Cocaine use up by a quarter in some UK cities, NCA warns after study of waste water

18 July 2023, 08:56

The UK is Europe's biggest cocaine market. NCA intelligence led to the seizure of 250 tonnes of class A drugs worldwide last year
The UK is Europe's biggest cocaine market. NCA intelligence led to the seizure of 250 tonnes of class A drugs worldwide last year. Picture: Alamy

By Asher McShane

An analysis of waste water carried out by 'Britain's FBI' suggests cocaine use in some areas of the UK is up by as much as 25%.

Nearly 120 tonnes of cocaine and 40 tonnes of heroin are consumed in the UK every year, and an analysis of waste water by the National Crime Agency (NCA) suggests cocaine use is increasing by 25% in some areas.

The NCA is now routinely carrying out wastewater examinations in cities including London, Birmingham, Manchester and Liverpool to give it a clearer idea of the extent of drug use.

In one significant seizure of the drug in May this year, cocaine worth £200 million was intercepted by authorities after being smuggled into the UK in banana boxes, a court heard.

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The agency wants to stop the use of synthetic opioids like fentanyl getting a hold here as they have done in the US.

In a wide-ranging speech, the head of the National Crime Agency has warned that 'hostile states' are now deploying organised crime gangs to carry out illegal activity in the UK.

In May, cocaine worth £200 million was intercepted by authorities hidden in banana boxes
In May, cocaine worth £200 million was intercepted by authorities hidden in banana boxes. Picture: NCA

NCA director-general Graeme Biggar warned of "the emerging links between serious and organised crime and hostile states" in a speech outlining the agency's annual assessment of crime threats to Britain.

Speaking in Westminster on Monday, he said: "North Korea has for some time used cybercrime to steal funds and more recently cryptocurrency.

"The Russian state has long tolerated and occasionally tasked the cybercrime groups on its territory, and had links with its oligarchs and their enablers.

"And over the last year we have seen hostile states beginning to use organised crime groups - not always of the same nationality - as proxies.

"It is a development we and our colleagues in MI5 and CT (counter-terrorism) policing are watching closely."

Intelligence suggests that states including Russia, China, North Korea and Iran are paying criminals in the UK to target individuals here, including threats to life.

This is thought to be because it is harder for them to get their own operatives into the country since the Salisbury poisonings in 2018.

Mr Biggar said the biggest group of offenders in the UK is those who pose a sexual threat to children, estimated to be between 680,000 and 830,000 people - around 10 times the prison population.

He warned that the availability of abuse images online has a radicalising effect by normalising paedophiles' behaviour, and that viewing images, whether real or AI-generated, increases the risk of someone going on to abuse a child themselves.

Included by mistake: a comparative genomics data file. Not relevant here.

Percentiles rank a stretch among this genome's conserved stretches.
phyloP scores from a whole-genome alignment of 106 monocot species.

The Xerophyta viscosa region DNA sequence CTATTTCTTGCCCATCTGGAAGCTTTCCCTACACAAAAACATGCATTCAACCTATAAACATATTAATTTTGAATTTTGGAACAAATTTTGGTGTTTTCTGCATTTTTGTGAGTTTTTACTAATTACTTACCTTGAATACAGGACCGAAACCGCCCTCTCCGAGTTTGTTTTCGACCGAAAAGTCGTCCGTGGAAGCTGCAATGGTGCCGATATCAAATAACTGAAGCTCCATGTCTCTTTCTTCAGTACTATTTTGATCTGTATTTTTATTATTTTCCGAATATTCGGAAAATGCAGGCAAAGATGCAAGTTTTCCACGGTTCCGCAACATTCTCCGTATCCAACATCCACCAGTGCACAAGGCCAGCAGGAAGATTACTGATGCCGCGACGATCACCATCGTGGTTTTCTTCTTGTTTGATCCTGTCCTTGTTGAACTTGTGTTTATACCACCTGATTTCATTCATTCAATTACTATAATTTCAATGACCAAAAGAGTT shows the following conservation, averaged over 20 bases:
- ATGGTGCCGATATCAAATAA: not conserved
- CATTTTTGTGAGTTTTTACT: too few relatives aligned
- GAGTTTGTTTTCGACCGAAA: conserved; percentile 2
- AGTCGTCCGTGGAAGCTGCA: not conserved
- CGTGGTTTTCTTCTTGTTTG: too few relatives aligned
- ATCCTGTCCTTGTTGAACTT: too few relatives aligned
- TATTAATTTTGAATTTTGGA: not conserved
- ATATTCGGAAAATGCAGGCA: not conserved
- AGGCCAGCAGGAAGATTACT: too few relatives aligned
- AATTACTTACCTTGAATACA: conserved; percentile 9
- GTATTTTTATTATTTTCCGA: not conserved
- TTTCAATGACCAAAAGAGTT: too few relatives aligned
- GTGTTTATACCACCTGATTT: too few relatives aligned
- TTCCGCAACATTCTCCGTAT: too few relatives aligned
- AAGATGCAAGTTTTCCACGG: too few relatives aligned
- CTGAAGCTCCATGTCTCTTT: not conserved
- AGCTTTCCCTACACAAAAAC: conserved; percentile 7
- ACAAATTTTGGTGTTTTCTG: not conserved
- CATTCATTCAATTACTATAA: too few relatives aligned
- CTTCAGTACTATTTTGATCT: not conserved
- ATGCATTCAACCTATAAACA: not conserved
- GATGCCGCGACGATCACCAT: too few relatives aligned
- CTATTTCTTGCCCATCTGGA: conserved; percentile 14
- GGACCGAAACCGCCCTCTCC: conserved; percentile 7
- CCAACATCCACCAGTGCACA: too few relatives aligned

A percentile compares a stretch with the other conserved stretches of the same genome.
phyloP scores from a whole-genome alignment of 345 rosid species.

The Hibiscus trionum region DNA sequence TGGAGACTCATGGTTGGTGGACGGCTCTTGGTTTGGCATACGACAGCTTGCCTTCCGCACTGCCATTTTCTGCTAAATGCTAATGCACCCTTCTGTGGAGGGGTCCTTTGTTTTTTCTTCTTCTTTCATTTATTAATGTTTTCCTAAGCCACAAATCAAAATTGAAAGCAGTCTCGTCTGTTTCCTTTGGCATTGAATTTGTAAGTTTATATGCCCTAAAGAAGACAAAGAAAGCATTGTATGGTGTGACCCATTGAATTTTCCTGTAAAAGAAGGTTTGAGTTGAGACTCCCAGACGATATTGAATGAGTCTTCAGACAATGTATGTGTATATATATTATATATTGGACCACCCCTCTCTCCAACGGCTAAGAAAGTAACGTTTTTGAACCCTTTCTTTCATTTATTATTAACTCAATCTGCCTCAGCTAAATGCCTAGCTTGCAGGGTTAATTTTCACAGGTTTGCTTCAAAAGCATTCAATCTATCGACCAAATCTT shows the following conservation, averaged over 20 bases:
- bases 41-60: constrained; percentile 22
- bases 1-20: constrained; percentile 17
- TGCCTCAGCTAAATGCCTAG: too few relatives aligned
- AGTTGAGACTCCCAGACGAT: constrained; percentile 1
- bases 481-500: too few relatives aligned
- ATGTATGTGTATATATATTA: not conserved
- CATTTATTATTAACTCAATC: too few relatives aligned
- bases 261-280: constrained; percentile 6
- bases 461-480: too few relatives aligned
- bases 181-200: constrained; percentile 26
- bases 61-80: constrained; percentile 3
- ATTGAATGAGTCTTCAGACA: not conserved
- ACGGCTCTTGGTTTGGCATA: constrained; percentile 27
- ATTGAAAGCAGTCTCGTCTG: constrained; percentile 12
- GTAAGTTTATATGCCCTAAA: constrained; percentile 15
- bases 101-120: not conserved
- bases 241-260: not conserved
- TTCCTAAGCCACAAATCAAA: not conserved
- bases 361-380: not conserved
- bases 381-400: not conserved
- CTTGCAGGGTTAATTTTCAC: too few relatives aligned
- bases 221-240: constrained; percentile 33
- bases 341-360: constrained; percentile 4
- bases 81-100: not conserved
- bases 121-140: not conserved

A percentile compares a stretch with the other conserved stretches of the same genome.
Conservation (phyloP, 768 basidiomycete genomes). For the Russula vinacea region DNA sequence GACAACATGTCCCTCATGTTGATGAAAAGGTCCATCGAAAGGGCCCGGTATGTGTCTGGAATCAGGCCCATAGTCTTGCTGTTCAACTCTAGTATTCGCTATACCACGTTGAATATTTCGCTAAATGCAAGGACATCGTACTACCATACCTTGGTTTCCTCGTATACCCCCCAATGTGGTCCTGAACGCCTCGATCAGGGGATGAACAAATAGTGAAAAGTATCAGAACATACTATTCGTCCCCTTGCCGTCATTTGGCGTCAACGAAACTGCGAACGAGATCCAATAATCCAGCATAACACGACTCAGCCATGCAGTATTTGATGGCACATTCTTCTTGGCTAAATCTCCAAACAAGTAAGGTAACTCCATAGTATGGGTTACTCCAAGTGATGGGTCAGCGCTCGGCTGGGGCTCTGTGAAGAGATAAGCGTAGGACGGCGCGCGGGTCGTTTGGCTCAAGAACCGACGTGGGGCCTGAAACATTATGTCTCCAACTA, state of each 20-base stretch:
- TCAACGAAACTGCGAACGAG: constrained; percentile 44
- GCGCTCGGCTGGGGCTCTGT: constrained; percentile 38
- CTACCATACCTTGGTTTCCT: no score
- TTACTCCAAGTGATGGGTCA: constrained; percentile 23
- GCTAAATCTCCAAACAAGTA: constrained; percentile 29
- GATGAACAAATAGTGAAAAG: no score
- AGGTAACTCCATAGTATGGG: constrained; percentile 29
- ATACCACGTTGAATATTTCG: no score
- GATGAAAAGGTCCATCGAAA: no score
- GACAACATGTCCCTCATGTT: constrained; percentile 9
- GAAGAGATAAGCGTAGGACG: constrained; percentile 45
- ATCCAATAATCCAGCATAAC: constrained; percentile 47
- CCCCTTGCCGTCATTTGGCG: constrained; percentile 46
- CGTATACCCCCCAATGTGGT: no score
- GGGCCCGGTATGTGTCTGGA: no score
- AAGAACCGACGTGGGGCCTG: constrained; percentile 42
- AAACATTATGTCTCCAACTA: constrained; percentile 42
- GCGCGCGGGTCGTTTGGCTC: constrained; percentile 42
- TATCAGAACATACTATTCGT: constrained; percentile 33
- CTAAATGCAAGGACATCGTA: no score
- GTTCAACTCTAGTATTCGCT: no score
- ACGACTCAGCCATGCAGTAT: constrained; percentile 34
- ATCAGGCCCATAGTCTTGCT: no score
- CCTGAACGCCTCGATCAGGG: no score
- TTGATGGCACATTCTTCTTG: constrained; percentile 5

There are around 59,000 people involved in serious organised crime in the UK, with around £12 billion generated by criminal activities each year, and around £100 billion of dirty cash from across the globe laundered through the UK.

He said key threats to the UK include:

- Criminals exploiting migrants travelling to the UK in small boats.

- Illegal drug use that fuels a raft of other crimes including violence, theft, use of guns and modern slavery.

- Online fraud, which accounts for more than 40% of all crime.

Mr Biggar said: "We assess that 75% of fraud is partially or fully committed from overseas. Generative AI is also being used to make frauds more believable, through the use of ever better deep fake videos and Chat GPT to write more compelling phishing emails."

The NCA's national strategic assessment suggests that more people could be drawn into crime as a result of the rise in the cost of living, for example being used as money mules.

This is where people accept payments into their own bank accounts and move them on in return for a small fee.

It is also thought that organised acquisitive crime, including high-value burglaries, gangs stealing cars, robberies and metal thefts, will increase due to the cost-of-living crisis.

Mr Biggar said developments in technology such as increased use of end-to-end encryption are making the agency's work harder.

Hyper-realistic child abuse images created using artificial intelligence are also difficult to identify as computer-generated.

He finished his speech by saying: "Law enforcement, including the NCA, needs to do more to be at the leading edge of new technology: this will require collective vision and sustained investment.

"And, secondly, we need more effective strategic partnership from technology companies.

"This is about responsible behaviour about designing public safety into their products alongside privacy, so that we all reap the benefits from technology, rather than suffering their consequences."